You would need to work with the neighbor AS administrators to see if you could come to some arrangement. That may be using communities, or it may be something the neighbor AS administrators want to do on their own. You simply have no direct control over what happens in a different AS. That is the Autonomous in Autonomous System.

Question#1: Can I configure somehow devices only in My network, so traffic will pass like this, without MED or Communities?

Nothing you do in your AS will change the internal routing of a neighbor AS.

Questions#2: Can I configure somehow devices in My and in ISP network, so traffic will pass like this, without MED or Communities?

You don't have the authority to configure devices in your neighbor's AS.

Your problem seems to be that your neighbor AS prefers to send R5 traffic to R1, and that is its right, and there really isn't anything you can do about that, except through business negotiation. What you could do is to make R3 your main router, and R4 your backup router. That would achieve your goal, at least until you are in a failover situation, at which point you will be in the same situation you are now.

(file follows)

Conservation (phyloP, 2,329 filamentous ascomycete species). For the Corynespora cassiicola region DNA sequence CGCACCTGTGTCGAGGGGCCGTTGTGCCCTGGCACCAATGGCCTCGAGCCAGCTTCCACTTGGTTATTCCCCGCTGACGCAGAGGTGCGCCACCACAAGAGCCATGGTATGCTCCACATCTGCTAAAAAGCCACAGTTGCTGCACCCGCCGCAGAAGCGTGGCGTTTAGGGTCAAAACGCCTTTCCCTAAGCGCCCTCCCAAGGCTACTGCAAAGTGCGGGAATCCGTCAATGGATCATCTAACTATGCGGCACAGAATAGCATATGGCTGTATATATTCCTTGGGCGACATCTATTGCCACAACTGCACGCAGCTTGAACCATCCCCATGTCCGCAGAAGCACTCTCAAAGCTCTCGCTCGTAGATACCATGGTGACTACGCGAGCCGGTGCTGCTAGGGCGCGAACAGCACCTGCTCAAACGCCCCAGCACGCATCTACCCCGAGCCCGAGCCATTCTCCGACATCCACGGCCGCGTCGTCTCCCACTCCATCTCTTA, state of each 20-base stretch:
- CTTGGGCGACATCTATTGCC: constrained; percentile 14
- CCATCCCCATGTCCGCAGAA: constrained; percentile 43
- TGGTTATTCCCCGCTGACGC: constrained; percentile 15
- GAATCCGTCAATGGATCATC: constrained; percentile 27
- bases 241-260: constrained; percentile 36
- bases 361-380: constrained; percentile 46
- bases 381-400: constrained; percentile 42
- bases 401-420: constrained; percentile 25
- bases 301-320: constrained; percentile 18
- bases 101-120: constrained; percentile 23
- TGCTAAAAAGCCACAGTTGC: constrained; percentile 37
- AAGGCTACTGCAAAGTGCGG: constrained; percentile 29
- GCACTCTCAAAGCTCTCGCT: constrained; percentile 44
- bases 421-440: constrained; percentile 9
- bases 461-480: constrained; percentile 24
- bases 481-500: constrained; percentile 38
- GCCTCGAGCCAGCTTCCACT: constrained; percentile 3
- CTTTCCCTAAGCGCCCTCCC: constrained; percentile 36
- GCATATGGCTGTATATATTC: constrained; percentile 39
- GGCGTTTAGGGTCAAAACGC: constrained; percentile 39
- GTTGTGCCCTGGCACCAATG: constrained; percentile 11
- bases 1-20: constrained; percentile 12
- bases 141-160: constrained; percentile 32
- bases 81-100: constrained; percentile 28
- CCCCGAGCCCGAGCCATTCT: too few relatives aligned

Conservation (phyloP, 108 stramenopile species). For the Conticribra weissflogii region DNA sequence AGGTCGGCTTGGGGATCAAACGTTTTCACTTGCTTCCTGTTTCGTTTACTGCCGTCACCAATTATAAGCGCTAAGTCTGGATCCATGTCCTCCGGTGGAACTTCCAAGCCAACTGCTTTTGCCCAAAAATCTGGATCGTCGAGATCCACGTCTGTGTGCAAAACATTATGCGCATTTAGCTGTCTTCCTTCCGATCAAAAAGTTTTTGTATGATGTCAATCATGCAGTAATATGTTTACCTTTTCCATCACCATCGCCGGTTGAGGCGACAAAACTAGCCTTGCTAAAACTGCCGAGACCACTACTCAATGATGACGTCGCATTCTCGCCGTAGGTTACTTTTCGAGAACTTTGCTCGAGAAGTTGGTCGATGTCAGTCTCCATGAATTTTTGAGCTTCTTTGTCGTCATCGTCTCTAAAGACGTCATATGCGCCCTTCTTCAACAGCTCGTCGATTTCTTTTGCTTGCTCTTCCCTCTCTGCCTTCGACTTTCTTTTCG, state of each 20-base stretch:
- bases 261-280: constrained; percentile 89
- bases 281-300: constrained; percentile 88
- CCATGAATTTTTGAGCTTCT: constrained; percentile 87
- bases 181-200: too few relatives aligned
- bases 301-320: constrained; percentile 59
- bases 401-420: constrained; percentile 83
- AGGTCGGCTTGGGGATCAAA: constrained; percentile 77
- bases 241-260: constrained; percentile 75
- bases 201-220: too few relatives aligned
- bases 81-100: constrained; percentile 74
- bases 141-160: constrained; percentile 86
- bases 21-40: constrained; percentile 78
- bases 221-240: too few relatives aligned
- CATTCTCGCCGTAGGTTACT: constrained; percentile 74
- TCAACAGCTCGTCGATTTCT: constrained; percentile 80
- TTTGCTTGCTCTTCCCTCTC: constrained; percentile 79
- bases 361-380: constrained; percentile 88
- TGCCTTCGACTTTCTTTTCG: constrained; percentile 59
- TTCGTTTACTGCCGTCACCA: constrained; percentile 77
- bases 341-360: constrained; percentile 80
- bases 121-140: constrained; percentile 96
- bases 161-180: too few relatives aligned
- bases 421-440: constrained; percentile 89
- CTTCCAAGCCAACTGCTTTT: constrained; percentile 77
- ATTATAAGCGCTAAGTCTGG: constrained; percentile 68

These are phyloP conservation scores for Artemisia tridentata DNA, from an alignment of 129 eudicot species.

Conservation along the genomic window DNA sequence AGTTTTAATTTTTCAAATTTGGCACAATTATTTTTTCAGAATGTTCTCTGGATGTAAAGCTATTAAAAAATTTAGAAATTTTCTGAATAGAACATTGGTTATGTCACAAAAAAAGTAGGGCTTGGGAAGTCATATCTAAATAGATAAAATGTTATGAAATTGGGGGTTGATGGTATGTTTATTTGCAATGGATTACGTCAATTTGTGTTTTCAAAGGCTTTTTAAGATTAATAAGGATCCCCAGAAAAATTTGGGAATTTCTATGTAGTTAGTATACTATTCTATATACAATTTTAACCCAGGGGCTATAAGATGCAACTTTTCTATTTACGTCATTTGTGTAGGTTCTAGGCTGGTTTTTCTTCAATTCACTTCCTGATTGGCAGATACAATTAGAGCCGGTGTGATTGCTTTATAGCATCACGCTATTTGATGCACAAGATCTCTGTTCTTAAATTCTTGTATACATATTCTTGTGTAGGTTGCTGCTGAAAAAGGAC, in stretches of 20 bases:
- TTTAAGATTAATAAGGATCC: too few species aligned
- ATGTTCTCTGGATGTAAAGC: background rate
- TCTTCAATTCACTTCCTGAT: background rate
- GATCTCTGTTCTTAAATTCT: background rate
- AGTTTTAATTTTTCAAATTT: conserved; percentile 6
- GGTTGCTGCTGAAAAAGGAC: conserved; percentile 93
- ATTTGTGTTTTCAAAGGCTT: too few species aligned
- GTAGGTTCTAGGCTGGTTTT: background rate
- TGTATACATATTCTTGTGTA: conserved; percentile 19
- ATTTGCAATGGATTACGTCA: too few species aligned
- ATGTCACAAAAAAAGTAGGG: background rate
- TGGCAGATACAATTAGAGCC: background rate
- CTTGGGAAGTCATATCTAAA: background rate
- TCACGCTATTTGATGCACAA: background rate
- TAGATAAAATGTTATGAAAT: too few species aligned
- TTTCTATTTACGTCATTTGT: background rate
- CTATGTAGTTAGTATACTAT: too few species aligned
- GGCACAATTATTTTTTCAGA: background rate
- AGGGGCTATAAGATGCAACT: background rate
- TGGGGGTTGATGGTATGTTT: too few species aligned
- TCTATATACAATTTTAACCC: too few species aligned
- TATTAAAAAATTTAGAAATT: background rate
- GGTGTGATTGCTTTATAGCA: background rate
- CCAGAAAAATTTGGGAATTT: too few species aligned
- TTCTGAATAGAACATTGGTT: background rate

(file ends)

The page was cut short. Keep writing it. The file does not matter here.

• Thank you for answer. In current example for R5 it doesn't mater if there are or not prepends from customers, the only device that is taking in consideration prepends are edge routers (R1 and R2). For R5 routes that came from R1 are equal to ones from R2. Let's say I am ISP administrator and I want that routes that came with prepends on R1 or R2 will be propageted inside iBGP (to R5) with lower value of Local Preference for instance. In that case if R1 has routes with prepends - it will send it to R5 with lower Local Pref. and hence R5 will prefer route via R2 . Is it possible? Dec 28, 2016 at 9:20